carnage, he does not seem even to have paused at the rising

ground, though it is certain that in that grey light he must have

seen it: no thought of waiting to be attacked appears from first

to last to have visited his subtle mind; he would not even hold

off till the night was nearly spent; on he pounded with no policy

but to fall to [get into combat]. What could the bewildered

scouts do, masters as they were of every war-like artifice save

this one, but trot helplessly after him, exposing themselves

fatally to view, the while they gave pathetic utterance to the

coyote cry.

Around the brave Tiger Lily were a dozen of her stoutest

warriors, and they suddenly saw the perfidious pirates bearing

down upon them. Fell from their eyes then the film through which

they had looked at victory. No more would they torture at the

stake. For them the happy hunting-grounds now. They knew it;

but as their father's sons they acquitted themselves. Even then

they had time to gather in a phalanx [dense formation] that would

have been hard to break had they risen quickly, but this they

were forbidden to do by the traditions of their race. It is

written that the noble savage must never express surprise in the

presence of the white. Thus terrible as the sudden appearance of

the pirates must have been to them, they remained stationary for

a moment, not a muscle moving; as if the foe had come by

invitation. Then, indeed, the tradition gallantly upheld, they

seized their weapons, and the air was torn with the war-cry; but

it was now too late.

It is no part of ours to describe what was a massacre rather

than a fight. Thus perished many of the flower of the

Piccaninny tribe. Not all unavenged did they die, for with Lean

Wolf fell Alf Mason, to disturb the Spanish Main no more, and

among others who bit the dust were Geo. Scourie, Chas. Turley,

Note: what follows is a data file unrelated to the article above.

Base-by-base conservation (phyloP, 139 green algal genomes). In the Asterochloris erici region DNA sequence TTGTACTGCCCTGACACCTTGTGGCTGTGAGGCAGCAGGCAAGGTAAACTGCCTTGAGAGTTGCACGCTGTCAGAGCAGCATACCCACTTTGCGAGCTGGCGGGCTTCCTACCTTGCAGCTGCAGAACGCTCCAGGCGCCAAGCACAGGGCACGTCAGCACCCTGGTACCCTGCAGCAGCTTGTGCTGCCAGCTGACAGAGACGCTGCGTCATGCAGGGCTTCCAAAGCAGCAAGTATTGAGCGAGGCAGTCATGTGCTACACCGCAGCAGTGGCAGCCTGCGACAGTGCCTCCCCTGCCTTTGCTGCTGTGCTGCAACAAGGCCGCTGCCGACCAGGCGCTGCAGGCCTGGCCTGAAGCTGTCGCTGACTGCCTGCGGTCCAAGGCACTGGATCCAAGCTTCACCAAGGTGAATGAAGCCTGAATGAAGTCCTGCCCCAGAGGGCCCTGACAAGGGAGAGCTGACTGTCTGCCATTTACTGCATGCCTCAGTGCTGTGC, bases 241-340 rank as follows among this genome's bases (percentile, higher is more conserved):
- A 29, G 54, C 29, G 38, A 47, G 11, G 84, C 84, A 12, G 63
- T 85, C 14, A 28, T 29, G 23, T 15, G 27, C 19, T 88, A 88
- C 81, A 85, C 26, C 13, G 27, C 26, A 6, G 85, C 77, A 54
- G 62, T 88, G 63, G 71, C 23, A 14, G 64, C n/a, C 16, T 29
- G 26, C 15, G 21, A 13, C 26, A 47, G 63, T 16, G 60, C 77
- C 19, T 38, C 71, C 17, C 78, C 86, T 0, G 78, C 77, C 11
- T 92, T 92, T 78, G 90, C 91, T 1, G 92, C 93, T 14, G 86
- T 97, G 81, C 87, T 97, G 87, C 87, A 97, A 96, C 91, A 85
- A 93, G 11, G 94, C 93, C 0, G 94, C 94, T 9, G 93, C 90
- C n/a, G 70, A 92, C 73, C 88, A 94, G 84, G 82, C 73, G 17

and the Alsatian Foggerty. Turley fell to the tomahawk of the

terrible Panther, who ultimately cut a way through the pirates

with Tiger Lily and a small remnant of the tribe.

To what extent Hook is to blame for his tactics on this

occasion is for the historian to decide. Had he waited on the

rising ground till the proper hour he and his men would probably

have been butchered; and in judging him it is only fair to take

this into account. What he should perhaps have done was to

acquaint his opponents that he proposed to follow a new method.

On the other hand, this, as destroying the element of surprise,

would have made his strategy of no avail, so that the whole

question is beset with difficulties. One cannot at least

withhold a reluctant admiration for the wit that had conceived

so bold a scheme, and the fell [deadly] genius with which it was

carried out.

What were his own feelings about himself at that triumphant

moment? Fain [gladly] would his dogs have known, as breathing

heavily and wiping their cutlasses, they gathered at a discreet

distance from his hook, and squinted through their ferret eyes at

this extraordinary man. Elation must have been in his heart, but

his face did not reflect it: ever a dark and solitary enigma, he